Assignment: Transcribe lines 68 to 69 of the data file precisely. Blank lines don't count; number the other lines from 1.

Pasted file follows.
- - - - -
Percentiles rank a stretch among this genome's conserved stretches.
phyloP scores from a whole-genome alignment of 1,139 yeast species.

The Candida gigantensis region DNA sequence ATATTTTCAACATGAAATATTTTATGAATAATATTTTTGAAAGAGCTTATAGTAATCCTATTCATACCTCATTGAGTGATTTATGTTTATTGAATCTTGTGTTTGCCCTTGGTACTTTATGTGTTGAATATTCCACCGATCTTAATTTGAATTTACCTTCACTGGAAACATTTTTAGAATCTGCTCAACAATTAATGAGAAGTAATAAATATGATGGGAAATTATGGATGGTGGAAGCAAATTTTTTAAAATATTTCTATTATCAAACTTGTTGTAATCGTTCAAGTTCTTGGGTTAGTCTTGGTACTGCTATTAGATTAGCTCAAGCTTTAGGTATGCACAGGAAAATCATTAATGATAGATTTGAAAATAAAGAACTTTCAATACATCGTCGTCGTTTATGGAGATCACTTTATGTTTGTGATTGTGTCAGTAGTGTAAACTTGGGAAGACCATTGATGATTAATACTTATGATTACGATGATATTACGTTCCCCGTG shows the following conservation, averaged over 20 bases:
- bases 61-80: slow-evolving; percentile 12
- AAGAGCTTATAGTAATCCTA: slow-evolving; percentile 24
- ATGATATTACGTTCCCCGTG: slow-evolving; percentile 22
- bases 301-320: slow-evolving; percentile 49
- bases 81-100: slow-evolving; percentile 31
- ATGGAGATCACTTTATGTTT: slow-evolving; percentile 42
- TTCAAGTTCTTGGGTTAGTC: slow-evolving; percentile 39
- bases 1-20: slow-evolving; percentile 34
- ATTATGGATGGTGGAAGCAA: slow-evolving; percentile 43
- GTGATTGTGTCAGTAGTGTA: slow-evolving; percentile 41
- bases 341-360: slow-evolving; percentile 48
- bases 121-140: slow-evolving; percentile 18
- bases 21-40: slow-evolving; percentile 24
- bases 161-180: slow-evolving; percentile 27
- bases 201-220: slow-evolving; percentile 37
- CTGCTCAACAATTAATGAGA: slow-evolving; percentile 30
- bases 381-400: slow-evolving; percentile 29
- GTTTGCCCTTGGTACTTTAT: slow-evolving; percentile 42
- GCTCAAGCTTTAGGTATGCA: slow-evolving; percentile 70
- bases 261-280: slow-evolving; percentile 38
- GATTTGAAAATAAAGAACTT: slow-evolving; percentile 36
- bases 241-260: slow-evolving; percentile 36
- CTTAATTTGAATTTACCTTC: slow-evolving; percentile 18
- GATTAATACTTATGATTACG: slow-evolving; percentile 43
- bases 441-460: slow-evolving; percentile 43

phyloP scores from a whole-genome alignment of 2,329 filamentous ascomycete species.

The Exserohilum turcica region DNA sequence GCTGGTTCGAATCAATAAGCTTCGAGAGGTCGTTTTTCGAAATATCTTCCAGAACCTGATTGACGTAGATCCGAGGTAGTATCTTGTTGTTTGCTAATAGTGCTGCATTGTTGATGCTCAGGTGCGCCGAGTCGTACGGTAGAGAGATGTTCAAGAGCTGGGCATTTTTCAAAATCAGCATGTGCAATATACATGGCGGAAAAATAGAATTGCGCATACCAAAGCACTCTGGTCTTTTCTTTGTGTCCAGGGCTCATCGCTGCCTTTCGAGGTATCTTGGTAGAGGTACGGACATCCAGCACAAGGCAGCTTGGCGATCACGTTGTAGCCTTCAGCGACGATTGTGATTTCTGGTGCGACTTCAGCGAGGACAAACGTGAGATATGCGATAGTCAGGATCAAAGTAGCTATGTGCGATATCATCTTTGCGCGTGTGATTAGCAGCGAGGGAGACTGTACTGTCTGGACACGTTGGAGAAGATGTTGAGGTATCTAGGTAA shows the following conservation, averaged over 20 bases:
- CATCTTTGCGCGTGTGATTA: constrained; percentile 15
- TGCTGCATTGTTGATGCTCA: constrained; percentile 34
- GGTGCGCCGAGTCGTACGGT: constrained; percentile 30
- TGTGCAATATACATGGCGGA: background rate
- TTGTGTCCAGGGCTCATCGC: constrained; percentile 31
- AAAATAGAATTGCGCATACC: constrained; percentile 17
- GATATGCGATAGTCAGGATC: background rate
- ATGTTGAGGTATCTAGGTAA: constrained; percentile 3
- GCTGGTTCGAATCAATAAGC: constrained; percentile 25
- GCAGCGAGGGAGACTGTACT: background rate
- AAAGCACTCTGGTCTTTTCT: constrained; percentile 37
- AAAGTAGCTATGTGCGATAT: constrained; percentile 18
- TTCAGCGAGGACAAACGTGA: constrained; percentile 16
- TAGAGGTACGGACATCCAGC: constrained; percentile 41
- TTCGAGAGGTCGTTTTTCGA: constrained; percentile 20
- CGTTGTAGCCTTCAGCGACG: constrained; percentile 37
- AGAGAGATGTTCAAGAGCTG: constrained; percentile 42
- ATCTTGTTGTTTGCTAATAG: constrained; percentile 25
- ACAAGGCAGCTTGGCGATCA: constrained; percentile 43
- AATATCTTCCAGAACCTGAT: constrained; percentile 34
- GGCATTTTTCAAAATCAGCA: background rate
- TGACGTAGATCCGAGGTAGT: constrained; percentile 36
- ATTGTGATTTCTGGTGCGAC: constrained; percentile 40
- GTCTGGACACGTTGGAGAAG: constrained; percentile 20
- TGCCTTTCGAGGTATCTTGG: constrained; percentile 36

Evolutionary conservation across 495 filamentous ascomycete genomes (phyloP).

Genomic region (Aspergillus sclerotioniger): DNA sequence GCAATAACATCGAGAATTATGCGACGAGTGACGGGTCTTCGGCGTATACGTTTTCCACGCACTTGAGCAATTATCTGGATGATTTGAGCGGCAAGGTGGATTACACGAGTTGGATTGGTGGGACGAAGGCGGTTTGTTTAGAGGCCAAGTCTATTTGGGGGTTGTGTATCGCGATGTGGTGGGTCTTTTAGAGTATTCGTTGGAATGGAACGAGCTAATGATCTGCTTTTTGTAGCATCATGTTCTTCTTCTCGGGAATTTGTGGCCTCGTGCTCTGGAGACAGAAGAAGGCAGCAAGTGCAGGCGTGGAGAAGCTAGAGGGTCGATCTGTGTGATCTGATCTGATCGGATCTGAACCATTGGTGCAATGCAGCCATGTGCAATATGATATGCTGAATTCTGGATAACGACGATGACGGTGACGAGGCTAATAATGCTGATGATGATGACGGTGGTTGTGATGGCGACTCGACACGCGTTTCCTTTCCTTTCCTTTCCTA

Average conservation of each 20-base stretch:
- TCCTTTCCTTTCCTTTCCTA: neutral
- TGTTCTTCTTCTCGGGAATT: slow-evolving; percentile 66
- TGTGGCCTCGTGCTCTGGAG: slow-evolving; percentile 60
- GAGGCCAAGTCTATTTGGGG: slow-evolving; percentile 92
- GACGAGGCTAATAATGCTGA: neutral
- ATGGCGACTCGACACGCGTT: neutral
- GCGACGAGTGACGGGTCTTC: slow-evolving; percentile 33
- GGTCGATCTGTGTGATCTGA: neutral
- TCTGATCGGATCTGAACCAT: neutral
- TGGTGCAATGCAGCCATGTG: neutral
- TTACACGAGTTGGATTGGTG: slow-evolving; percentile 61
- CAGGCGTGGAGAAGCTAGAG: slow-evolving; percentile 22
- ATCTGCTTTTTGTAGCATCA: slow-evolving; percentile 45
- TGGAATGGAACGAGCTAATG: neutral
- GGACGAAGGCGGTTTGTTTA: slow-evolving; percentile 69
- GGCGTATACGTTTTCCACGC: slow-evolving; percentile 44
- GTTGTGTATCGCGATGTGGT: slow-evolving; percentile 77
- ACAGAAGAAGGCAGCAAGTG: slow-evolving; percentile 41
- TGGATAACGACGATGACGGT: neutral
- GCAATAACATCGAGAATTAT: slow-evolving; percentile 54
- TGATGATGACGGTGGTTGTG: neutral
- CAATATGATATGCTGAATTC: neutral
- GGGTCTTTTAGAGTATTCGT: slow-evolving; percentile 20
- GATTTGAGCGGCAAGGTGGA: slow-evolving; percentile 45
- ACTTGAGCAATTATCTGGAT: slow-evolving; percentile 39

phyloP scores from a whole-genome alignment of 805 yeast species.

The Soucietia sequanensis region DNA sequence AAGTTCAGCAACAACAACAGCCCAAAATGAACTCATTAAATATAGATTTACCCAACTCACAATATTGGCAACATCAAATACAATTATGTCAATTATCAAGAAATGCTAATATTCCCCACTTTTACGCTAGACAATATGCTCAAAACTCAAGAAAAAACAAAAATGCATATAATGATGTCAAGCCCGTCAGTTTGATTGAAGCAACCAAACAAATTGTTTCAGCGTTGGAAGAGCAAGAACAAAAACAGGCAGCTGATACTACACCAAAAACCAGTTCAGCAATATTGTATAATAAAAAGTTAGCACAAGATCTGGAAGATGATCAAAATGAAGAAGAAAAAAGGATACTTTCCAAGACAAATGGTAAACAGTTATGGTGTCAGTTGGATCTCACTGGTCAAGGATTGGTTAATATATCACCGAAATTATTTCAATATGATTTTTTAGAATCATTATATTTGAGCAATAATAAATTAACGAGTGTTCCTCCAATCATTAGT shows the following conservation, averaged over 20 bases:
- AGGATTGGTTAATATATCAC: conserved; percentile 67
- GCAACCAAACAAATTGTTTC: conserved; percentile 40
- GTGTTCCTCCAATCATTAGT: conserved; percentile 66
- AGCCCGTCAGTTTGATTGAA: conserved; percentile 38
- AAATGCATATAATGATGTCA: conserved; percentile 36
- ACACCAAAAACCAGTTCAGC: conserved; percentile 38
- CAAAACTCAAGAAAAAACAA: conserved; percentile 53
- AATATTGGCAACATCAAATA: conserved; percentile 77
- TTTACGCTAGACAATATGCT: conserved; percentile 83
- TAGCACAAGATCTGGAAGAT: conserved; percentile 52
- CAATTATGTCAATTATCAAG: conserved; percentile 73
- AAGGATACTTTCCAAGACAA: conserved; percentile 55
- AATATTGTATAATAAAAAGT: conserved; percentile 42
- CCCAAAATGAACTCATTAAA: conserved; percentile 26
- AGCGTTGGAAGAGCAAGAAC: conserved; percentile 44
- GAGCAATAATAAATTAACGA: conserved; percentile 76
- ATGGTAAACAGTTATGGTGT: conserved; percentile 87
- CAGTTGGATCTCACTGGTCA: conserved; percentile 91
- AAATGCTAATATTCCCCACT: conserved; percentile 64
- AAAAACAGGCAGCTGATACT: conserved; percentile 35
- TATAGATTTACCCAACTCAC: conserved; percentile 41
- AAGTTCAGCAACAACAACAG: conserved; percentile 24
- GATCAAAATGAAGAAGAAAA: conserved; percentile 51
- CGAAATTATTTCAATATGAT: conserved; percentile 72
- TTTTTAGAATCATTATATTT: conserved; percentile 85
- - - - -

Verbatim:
- TGGTGCAATGCAGCCATGTG: neutral
- TTACACGAGTTGGATTGGTG: slow-evolving; percentile 61